Termination stage (when appropriate)

If the practice is truly hardwired, no additional efforts are needed to sustain the change, and the implementation process can be terminated. This stage may not be reached for a long time and may not be appropriate for many practice changes. Or maybe the practice isn’t feasible or effective and it should be abandoned.

Implementation strategies: Specific implementation strategies at this stage begin with determining if terminating the team efforts is appropriate. In the case study, if termination can occur, team members will want to identify what indicators suggest that the nonpharmacologic interventions are consistently used and which focused implementation strategies are no longer needed. Leadership will be responsible for ongoing monitoring of data trends and adherence to the practice change. If evidence of practice drift back is identified, the implementation project may need to be resumed or a new project created.

Thank and celebrate all staff members, as a group and individually, and consider thank-you gifts for project team members. Termination interviews or focus groups can help the organization learn which implementation strategies were most effective.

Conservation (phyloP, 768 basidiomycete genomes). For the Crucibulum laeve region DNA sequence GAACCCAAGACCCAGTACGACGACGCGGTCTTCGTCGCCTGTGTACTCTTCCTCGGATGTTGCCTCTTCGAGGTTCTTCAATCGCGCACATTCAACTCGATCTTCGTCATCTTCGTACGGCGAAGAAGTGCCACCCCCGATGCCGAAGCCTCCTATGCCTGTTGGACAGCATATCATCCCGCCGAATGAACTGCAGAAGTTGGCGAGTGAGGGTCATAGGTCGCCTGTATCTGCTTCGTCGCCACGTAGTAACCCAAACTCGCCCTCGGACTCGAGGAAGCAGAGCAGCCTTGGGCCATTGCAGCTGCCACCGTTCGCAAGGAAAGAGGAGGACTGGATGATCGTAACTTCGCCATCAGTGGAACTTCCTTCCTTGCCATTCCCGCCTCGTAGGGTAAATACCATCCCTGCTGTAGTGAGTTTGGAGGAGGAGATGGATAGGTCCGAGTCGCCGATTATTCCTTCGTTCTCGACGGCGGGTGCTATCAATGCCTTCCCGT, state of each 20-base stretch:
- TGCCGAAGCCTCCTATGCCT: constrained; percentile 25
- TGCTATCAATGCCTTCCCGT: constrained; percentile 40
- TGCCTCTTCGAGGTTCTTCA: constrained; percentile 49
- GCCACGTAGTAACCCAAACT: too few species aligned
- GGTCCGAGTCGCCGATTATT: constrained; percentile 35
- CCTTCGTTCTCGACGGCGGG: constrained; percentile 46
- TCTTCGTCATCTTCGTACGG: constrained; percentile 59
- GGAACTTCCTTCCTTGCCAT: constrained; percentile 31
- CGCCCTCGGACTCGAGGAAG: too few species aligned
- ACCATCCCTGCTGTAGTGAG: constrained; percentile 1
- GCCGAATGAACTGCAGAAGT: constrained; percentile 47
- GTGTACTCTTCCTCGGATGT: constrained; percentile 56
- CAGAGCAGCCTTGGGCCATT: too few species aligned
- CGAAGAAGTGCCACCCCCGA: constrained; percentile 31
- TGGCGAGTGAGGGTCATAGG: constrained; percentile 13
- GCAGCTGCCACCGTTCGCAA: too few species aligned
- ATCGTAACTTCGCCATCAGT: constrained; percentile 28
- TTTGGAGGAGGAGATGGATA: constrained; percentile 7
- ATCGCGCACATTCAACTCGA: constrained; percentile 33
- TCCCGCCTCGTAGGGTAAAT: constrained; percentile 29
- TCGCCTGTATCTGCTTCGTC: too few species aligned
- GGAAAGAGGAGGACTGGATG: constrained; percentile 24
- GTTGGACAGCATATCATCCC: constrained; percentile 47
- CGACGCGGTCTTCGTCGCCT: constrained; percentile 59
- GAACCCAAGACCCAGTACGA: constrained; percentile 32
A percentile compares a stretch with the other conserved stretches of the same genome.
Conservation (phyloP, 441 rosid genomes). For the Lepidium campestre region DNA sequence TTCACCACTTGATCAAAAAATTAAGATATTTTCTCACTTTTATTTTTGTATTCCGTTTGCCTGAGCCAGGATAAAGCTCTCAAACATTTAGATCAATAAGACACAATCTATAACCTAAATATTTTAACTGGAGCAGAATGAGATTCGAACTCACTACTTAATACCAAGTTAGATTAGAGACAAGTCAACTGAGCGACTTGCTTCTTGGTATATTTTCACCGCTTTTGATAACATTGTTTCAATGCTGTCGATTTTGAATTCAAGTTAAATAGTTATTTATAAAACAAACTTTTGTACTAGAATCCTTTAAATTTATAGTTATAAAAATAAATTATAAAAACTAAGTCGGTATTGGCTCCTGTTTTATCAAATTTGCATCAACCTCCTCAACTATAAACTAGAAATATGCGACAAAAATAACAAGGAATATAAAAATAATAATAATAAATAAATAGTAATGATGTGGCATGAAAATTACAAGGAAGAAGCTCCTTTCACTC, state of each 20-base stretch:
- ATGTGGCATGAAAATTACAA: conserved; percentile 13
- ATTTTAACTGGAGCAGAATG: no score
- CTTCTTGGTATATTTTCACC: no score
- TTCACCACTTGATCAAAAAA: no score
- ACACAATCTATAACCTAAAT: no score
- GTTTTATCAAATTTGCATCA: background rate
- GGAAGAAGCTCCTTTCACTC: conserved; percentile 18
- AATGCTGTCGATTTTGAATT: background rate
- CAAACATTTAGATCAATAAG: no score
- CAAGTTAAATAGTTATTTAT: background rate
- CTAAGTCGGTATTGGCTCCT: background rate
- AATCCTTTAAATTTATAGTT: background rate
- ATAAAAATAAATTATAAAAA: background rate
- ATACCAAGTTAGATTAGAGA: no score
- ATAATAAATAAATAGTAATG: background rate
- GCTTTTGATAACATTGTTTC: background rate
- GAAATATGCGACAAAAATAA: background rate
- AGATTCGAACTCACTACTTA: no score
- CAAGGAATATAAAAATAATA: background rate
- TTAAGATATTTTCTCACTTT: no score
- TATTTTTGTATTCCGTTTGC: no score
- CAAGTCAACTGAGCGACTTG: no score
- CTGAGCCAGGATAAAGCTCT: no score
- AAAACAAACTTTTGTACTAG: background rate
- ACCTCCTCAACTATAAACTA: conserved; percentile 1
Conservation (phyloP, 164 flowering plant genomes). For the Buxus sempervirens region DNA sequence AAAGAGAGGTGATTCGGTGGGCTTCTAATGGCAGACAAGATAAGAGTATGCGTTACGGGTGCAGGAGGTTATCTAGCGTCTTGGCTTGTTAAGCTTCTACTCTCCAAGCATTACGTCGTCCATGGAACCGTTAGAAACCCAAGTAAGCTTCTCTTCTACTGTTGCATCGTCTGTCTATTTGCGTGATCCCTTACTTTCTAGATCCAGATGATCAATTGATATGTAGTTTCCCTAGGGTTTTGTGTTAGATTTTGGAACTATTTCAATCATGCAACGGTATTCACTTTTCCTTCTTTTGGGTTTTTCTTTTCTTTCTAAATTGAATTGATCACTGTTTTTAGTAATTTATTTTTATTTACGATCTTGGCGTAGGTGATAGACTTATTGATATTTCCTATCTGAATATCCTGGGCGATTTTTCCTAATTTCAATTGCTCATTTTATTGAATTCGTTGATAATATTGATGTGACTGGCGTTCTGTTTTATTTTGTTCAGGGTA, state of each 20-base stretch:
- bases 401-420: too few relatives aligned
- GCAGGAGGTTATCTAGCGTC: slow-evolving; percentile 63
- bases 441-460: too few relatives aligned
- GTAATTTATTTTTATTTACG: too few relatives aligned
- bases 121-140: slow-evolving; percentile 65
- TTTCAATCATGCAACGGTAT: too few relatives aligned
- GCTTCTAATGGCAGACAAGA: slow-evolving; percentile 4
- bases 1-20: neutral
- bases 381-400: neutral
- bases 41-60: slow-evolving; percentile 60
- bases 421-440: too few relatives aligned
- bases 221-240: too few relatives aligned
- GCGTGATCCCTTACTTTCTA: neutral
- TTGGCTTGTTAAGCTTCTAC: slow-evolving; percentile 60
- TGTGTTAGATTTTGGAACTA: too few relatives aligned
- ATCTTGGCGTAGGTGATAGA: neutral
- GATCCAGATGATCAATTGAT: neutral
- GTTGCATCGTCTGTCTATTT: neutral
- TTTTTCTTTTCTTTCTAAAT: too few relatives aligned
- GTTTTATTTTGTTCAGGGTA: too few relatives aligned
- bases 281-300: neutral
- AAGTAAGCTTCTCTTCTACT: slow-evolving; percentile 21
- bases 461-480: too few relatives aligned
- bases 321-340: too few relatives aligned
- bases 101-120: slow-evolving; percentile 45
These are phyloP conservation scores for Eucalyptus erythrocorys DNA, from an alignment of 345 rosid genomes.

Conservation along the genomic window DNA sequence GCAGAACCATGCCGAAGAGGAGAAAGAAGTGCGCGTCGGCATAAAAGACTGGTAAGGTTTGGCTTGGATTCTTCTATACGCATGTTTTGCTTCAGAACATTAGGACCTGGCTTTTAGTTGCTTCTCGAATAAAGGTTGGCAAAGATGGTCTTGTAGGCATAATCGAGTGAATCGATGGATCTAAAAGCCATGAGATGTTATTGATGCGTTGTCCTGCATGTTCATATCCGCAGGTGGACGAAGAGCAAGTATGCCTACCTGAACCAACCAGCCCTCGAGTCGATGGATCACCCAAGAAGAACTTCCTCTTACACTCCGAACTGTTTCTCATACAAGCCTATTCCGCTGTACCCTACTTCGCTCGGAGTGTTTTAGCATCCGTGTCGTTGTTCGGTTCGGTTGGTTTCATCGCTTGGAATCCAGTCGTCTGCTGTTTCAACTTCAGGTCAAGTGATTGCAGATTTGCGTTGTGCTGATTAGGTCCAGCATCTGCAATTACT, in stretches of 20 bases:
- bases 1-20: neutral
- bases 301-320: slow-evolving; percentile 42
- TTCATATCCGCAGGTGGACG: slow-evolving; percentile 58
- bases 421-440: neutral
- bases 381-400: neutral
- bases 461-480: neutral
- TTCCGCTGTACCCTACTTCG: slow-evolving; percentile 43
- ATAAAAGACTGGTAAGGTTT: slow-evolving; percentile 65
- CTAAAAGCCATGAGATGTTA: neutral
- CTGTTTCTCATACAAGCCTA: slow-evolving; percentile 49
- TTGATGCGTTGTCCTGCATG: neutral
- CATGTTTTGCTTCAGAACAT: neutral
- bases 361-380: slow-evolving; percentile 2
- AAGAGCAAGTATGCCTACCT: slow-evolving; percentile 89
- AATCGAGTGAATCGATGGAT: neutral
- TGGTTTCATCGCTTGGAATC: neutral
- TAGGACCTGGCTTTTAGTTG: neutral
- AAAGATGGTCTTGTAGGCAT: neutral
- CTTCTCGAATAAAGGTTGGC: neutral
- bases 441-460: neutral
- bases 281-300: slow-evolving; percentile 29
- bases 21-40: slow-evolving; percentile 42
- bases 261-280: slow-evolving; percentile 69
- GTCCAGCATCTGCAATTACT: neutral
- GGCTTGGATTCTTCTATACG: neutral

EBP uptake strategies

A by-product of developing implementation models is identifying strategies for a successful EBP initiative. These strategies generally fall into seven categories: leadership, coaching, communication, reinforcement, recognition, measurement, and reporting.

The following references were selected to highlight key implementation strategies that nurses can use in their EBP initiatives. Keep in mind that a toolbox of strategies will improve success. A different strategy may be needed at each phase of the initiative, for use with barriers and facilitators, and in specific settings. These strategies can be used with each of the models described above.

Grol and Grimshaw: Over 15 years ago, Grol and Grimshaw summarized 54 reviews about how to successfully change practice. They focused on three areas: attributes of the practice, including its complexity and difference from usual practice; barriers and facilitators within the practice change setting and people involved; and the effectiveness of the most frequently used strategies for promoting change.